After several years of back-and-forth, the case escalated on October 27, 2014 when Hood served Google with a 79-page subpoena under the Mississippi Consumer Protection Act. According to Google’s complaint, the Attorney General “threatened to prosecute, sue, or investigate Google unless it agrees to block from its search engine, YouTube video-sharing site, and advertising systems, third-party content (i.e., websites, videos, or ads not created by Google) that the Attorney General finds objectionable.” Google refused to comply with the subpoena, and instead brought federal action against Hood in December 2014. The company’s argument relied on its free speech rights and the Communications Decency Act of 1996 (“CDA”), which shields intermediates like Google from liability arising from third-party content, as well as its rights under the Fourth and Fourteenth Amendments, the Copyright Act, the Digital Millennium Copyright Act (“DMCA”), and the Food, Drug, and Cosmetic Act (“FDCA”).  (more…)

Posted On Apr - 20 - 2015 Comments Off READ FULL POST

By Ken Winterbottom

J.P. Morgan Appeal Dismissed for Lack of Jurisdiction

In Intellectual Ventures II LLC v. J.P. Morgan Chase & Co., 2014-1724 (Fed. Cir. Apr. 1, 2015), the United States Court of Appeals for the Federal Circuit dismissed the bank defendants’ interlocutory appeal for want of jurisdiction. Intellectual Ventures, a known patent troll, filed the suit against J.P. Morgan Chase and several other financial institutions in 2013, alleging infringement of five patents. The defendants, who are represented by renowned law and technology scholar Mark Lemley, filed a motion to stay the case pending the outcome of several CBM review petitions they intended to file. The district court denied the motion, citing, among other things, the plaintiff’s Sixth Amendment right to a speedy trial. In a 2-1 decision, the Federal Circuit dismissed the defendants’ appeal, which was premised solely upon a grant of jurisdiction in §18 of the America Invents Act, a provision which the court said “must be construed narrowly”. Because the Patent Trial and Appeal Board had not yet acted on the defendants’ CBM review petitions, there was not yet a “proceeding” for the purposes of §18, and thus, the court had no jurisdiction to hear the case. The majority found support for this position in the legislative history of the America Invents Act, as well as through an interpretative analogy to the meaning of “proceeding” in 35 U.S.C. §325.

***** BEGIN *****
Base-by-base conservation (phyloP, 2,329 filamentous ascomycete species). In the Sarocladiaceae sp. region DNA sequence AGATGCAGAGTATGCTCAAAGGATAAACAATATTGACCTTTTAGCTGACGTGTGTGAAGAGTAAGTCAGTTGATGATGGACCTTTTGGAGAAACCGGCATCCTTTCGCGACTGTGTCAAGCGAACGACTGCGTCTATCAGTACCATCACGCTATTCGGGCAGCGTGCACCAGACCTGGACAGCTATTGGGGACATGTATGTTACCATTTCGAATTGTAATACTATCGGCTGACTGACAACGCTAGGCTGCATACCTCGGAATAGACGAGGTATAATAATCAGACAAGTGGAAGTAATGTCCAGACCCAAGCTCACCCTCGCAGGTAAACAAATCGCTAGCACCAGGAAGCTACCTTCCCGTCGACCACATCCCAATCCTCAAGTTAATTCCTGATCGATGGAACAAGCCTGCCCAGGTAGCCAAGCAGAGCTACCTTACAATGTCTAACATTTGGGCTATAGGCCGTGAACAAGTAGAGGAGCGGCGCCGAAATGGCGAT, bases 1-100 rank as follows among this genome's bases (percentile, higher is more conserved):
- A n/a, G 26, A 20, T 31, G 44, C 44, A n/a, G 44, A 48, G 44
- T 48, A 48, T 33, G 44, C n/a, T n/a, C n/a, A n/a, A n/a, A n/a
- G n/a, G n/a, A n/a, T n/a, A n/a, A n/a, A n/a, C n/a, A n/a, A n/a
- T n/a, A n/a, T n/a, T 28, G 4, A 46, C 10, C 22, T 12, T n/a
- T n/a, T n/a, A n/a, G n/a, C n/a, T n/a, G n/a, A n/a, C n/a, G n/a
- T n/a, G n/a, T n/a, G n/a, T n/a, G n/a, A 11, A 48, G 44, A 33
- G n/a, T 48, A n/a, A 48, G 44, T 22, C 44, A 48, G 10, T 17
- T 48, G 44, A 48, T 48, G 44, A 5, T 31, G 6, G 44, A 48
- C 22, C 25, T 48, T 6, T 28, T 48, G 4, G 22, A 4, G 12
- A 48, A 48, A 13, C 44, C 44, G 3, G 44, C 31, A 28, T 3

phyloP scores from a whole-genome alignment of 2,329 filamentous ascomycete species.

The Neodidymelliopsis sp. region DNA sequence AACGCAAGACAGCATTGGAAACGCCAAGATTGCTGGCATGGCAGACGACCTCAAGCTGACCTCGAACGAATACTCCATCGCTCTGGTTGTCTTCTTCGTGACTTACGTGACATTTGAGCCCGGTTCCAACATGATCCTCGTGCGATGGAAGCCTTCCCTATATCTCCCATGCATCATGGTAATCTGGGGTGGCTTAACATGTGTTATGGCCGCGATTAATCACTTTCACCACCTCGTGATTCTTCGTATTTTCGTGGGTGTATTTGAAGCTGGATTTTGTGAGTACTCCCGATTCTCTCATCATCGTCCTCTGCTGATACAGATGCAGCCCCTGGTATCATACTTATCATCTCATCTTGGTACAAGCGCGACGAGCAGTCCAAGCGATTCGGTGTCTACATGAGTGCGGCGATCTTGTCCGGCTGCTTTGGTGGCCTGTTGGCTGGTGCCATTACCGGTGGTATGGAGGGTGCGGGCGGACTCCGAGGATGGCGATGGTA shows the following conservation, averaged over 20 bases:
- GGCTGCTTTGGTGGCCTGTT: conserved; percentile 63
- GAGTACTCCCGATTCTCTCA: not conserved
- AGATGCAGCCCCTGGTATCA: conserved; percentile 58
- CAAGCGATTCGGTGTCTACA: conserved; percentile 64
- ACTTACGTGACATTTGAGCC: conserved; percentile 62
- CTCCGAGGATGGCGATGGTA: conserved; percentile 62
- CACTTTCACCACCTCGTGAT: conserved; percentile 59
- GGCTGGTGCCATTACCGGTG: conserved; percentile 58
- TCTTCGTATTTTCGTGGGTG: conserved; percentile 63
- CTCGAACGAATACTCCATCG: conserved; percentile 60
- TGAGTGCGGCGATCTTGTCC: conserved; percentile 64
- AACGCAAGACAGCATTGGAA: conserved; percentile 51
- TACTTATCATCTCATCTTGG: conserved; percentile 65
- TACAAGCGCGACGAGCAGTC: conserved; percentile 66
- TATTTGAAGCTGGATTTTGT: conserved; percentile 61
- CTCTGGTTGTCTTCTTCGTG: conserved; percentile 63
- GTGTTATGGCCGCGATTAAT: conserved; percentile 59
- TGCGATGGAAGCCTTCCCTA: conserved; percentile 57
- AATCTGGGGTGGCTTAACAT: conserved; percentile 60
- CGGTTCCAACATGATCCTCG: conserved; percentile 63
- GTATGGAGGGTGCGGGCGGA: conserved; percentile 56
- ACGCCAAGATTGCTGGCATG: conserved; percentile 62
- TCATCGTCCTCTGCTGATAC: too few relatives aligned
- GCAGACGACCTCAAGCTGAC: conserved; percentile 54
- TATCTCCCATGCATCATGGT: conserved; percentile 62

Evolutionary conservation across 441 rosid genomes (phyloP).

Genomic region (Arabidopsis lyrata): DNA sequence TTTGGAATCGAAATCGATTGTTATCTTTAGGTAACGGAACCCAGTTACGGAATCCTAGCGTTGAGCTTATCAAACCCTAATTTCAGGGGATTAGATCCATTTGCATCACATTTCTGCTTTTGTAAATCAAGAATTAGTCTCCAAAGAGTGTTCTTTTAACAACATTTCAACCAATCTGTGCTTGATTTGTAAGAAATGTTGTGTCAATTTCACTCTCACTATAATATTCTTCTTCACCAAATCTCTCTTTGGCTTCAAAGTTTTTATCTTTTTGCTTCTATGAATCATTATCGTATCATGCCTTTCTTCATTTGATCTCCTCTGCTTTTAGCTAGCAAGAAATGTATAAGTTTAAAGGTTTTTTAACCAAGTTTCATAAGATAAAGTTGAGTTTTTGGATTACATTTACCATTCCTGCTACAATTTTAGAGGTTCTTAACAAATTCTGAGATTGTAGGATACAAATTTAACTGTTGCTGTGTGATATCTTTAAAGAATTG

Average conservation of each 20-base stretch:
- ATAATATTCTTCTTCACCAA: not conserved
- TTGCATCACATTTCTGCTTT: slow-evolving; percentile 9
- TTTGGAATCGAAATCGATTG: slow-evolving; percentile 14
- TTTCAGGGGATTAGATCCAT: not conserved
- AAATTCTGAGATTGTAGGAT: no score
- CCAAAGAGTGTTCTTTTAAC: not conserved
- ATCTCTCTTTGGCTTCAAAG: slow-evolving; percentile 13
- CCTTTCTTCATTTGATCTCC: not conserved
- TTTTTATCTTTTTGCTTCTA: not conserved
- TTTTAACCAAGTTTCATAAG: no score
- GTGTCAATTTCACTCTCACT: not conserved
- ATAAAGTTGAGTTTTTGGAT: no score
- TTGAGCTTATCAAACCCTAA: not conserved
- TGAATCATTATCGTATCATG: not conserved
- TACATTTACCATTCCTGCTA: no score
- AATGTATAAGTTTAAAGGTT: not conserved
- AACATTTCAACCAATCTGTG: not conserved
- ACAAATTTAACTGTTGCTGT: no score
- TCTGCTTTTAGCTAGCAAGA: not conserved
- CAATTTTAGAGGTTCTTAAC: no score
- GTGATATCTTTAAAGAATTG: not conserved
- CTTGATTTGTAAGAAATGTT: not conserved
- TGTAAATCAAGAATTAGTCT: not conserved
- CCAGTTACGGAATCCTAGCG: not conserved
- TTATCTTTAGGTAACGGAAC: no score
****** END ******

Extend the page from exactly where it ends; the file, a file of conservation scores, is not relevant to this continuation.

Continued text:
(more…)

Posted On Apr - 13 - 2015 Comments Off READ FULL POST

 

Photo By: darkuncleCC BY 2.0

By Amanda Liverzani – Edited by Paulius Jurcys

Decision of the Enlarged Board of Appeal, Case Number G 002/13 (Mar. 25, 2015)

Everything’s coming up roses for plant patent holders, following the European Patent Office’s recent endorsement of patents for tomato and broccoli plants.  In a March 25, 2015 decision, the Enlarged Board of Appeal (“EBA”) held that the European Patent Convention’s Article 53(b) prohibition on patents for production of plants by “essentially biological processes . . . does not have a negative effect on the allowability of a product claim directed to plants.” Decision of the Enlarged Board of Appeal, Case Number G 002/13 (Mar. 25, 2015) at 68.

The European Patent Office’s Technical Board of Appeals referred the question of Article 53(b) scope to the EBA in connection with two cases, “Tomato II” and “Broccoli II.” The patent at issue in Tomato II, European patent No. 1 211 926, concerns “a method for breeding tomatoes having reduced water content, and the product of the method.” Id. at 4. Broccoli II involves European patent No. 1 069 819, which was directed at broccoli produced through “a method for selective increase of the anticarcinogenic glucosinates in brassica species.” Id. at 12. 

(more…)

Posted On Apr - 13 - 2015 Comments Off READ FULL POST